Although financial support apparently was a significant factor, available space was even more critical limiting the numbers of teachers that were employed in a given year. 


1970-72- Trinity Teachers : Left to Right
Mrs. Janelle Reiner, Kindergarten; Miss Linda Rathjen, Grds. 1-2;
Mrs. Margaret Johns, Pastor's Secretary;  Mrs. Betty Kruse, Grds. 3-5

Trinity Principals


In 1957, a principal was called. The first person to hold that position since the 1930's. Eugene Wiegman served in this capacity for two years; he was followed by Gary Clayton (1961-67)


Mark Schotte (1991-2019), At the end of 2018-2019, Mark Schotte had served as Trinity's principal/teacher for 28 years, the longest for any of the men to hold that office.  When asked about his greatest challenge at Trinity, he indicated that it was the need to share the benefits of the school with the community. As for his greatest joy, it was being able to work with Jesus' lambs on a daily basis.


Interim Principal Jane Limback (2018-2020)


Richard Bicker (1981-88), Mervin Munster (1988-90), vacancy (1990-1991)

Darold Reiner (1967-71), Delmer Mau (1971-81)


Chris Dehning (2021-Present)


For most of the school's history, enrollment has been limited to pupils in grades one through six. In addition to several earlier short-term periods, grades seven and eight were offered again between 1959 and 1988 for their last and longest appearance at Trinity.  The school has expanded its offerings for the younger children in the church and the community by adding a Kindergarten in 1969, followed by a Pre-school in 1980 that was to be "financially self-supporting". The teaching staff numbered three full time teachers and two on a half-time basis in  2000.  It now supports 5 full time and 2 part-time support staff. 


Church considers the Christian education of its children to be an integral part of its overall mission. The congregation therefore has borne the major share of the financial resources necessary for its operation. Children of non-members have usually been charged tuition in order to attend. Up until 1910, members were also charged tuition, the amount ranging between 50 cents and a $1.50 per month. Tuition rates for residents of the Lutheran Children's Home have varied. In 1927 each child was $2.00 per month; in 1933 the Home was asked to pay a flat fee of $35.00 per month or $25.00 plus room and board for one of the teachers. For many years, children from the Home constituted an important part of the school's enrollment. During the 1920's and 30's, they frequently accounted for about one-half; by 1955 the proportion had decreased to less than one-fifth.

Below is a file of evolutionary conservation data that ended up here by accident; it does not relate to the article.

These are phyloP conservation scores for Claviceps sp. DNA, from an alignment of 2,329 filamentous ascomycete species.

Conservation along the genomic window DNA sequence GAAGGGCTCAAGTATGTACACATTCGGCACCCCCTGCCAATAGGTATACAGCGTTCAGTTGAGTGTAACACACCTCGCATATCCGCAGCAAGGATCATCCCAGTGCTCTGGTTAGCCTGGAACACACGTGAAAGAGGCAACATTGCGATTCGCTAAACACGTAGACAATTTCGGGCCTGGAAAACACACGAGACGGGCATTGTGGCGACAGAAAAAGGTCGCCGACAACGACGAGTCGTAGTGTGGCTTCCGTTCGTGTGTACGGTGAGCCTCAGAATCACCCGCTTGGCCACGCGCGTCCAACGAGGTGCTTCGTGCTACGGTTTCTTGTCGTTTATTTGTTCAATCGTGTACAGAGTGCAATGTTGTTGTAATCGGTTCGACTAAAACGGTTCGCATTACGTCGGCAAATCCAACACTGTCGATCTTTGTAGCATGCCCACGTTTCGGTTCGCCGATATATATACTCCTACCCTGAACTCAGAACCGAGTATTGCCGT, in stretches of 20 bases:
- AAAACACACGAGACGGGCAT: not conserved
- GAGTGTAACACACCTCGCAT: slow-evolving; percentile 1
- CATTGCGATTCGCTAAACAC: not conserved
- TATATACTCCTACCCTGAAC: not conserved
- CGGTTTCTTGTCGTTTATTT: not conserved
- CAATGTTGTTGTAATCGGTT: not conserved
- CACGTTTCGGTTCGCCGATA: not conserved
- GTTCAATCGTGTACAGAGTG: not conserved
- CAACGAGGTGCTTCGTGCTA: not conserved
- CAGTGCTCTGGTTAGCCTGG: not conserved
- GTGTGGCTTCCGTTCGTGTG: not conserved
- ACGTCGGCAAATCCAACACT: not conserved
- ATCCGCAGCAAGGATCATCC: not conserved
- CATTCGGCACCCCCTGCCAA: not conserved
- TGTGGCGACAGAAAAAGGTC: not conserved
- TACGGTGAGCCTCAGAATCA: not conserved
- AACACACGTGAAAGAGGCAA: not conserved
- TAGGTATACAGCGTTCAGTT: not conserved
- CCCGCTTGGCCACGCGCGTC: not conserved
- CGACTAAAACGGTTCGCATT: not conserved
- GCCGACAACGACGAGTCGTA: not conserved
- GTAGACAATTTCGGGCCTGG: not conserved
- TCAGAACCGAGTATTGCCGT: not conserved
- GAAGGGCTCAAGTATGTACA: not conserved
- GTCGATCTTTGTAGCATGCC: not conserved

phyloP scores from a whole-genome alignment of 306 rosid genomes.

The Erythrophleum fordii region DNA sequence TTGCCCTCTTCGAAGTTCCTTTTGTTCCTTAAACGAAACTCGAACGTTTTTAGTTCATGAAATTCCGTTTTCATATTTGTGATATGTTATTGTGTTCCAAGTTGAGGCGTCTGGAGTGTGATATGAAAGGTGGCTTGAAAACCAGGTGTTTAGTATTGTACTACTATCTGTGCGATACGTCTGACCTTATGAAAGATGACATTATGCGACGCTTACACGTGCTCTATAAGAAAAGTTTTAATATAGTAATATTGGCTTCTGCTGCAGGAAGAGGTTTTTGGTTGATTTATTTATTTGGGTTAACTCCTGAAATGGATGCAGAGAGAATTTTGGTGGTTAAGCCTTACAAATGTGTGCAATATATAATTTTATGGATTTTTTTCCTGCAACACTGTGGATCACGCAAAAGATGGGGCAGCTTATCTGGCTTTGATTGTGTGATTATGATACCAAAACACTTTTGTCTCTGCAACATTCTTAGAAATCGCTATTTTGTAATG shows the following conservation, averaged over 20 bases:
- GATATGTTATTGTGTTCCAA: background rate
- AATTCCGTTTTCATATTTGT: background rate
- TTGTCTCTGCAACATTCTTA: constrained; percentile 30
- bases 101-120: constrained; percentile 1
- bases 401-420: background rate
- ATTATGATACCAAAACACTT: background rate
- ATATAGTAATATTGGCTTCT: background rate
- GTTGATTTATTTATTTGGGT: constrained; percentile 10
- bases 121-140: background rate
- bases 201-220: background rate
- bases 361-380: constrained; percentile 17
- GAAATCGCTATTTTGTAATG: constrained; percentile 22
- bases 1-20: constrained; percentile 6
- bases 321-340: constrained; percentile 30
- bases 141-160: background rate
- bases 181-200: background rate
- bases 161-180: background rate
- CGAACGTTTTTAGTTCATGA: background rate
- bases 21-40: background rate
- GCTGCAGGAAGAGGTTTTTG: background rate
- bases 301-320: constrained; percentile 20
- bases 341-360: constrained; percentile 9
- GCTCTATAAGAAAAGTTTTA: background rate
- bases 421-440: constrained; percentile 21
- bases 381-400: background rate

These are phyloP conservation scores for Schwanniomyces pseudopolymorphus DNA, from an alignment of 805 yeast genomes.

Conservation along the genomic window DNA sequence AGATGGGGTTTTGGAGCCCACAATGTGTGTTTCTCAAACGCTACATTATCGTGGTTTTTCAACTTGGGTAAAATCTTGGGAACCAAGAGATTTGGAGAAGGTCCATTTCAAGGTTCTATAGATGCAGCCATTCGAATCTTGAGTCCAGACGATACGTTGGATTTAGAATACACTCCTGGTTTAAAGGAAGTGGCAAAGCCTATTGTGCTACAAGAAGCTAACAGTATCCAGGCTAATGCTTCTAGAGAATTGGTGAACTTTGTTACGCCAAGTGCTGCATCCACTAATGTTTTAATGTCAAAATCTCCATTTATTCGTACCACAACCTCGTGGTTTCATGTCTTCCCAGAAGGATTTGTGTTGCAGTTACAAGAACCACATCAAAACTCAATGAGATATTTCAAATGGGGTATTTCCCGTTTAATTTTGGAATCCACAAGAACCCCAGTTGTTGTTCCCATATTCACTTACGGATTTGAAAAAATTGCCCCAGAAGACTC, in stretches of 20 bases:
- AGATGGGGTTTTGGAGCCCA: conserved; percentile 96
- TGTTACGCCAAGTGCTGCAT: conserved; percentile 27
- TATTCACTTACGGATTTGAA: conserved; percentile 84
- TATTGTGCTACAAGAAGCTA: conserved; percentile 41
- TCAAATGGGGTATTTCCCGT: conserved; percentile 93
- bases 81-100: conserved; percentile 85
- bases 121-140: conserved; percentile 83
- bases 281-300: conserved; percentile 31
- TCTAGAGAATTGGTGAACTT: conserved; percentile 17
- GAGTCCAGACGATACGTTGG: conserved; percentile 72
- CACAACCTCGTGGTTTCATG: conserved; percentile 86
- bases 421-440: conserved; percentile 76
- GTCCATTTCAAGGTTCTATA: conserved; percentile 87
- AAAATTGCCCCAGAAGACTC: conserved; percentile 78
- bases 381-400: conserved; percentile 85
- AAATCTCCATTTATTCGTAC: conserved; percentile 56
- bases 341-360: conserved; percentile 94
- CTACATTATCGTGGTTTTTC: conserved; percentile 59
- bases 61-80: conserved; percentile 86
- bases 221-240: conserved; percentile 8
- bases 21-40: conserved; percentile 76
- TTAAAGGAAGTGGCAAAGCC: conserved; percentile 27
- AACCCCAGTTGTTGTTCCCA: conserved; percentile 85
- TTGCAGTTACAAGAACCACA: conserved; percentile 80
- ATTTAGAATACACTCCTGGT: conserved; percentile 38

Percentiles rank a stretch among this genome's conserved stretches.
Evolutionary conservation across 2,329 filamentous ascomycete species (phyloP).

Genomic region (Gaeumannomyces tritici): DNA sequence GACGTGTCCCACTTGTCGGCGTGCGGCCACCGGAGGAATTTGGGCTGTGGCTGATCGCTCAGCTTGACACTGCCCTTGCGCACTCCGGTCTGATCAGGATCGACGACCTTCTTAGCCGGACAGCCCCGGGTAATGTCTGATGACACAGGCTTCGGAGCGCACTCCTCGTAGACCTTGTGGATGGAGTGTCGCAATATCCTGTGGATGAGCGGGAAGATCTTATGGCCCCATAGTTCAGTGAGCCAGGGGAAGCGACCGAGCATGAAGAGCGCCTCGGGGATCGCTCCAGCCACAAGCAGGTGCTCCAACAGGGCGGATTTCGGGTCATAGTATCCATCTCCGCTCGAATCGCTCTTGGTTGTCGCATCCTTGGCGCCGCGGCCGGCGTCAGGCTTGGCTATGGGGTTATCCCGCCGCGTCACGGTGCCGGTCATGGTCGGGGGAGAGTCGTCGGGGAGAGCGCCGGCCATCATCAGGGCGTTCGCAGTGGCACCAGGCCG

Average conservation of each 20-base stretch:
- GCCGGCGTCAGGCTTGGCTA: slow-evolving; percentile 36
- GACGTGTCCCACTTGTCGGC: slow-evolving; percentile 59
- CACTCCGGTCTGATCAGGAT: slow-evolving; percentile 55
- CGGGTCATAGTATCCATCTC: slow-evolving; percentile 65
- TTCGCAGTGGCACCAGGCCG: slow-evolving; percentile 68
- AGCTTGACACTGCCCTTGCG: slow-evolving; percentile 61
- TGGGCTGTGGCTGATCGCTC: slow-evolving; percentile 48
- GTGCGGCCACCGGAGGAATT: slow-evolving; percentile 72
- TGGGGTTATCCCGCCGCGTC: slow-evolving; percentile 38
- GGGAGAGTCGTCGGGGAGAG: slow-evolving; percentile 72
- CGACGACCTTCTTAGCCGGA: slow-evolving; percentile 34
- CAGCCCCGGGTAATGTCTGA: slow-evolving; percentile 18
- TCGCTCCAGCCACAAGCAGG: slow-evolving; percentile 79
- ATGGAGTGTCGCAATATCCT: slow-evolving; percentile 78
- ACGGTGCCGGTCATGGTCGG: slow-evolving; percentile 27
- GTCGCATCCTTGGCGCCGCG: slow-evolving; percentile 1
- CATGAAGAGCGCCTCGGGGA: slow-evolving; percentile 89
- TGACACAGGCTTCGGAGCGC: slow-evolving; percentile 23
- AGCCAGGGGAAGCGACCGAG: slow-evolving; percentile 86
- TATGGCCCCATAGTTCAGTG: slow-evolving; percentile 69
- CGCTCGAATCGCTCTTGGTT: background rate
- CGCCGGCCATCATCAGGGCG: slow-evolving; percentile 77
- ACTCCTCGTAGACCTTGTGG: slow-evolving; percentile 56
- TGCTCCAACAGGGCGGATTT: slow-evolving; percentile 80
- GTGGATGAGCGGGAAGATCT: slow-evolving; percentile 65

In 2000, tuition charges for members as well as non-members represent only a portion of the congregation's total expense, which was about $4,000 per pupil. Another source of income from 1957-1986 included  assistance from the college in the form of subsidies in return for use of the school as a part of the college's teacher education program.

Auxiliary Organizations

Significant support is provided by Trinity's Parent Teacher League, an auxiliary organization whose purpose is to foster and promote the educational program of the school. By means of fundraisers such as nut sales, book fairs and carnivals, the group has been able to provide computers for each classroom, interactive screens, playground equipment, library materials and other educational resources.

Over the years, many developments and changes to attract students from the community have been made. Classrooms are updated and painted by church and school volunteers. Most recently multiple pre-school attendance options were added.  

In the past, Trinity students have participated in community outreach programs such as fundraisers for local charities, annual musical to which the community is invited, groups that sing at local nursing and Veterans homes, and active participation in the city and county spelling bees.

Just as the congregation has been observing its own anniversaries, so has the school. A series of appropriate events were planned to celebrate its centennial in 1988. For its 115th anniversary in 2003, an alumni committee scheduled a reunion of former students and a dinner featuring a pictorial history of the school. More events will be planned in the future when special anniversaries are observed

bottom of page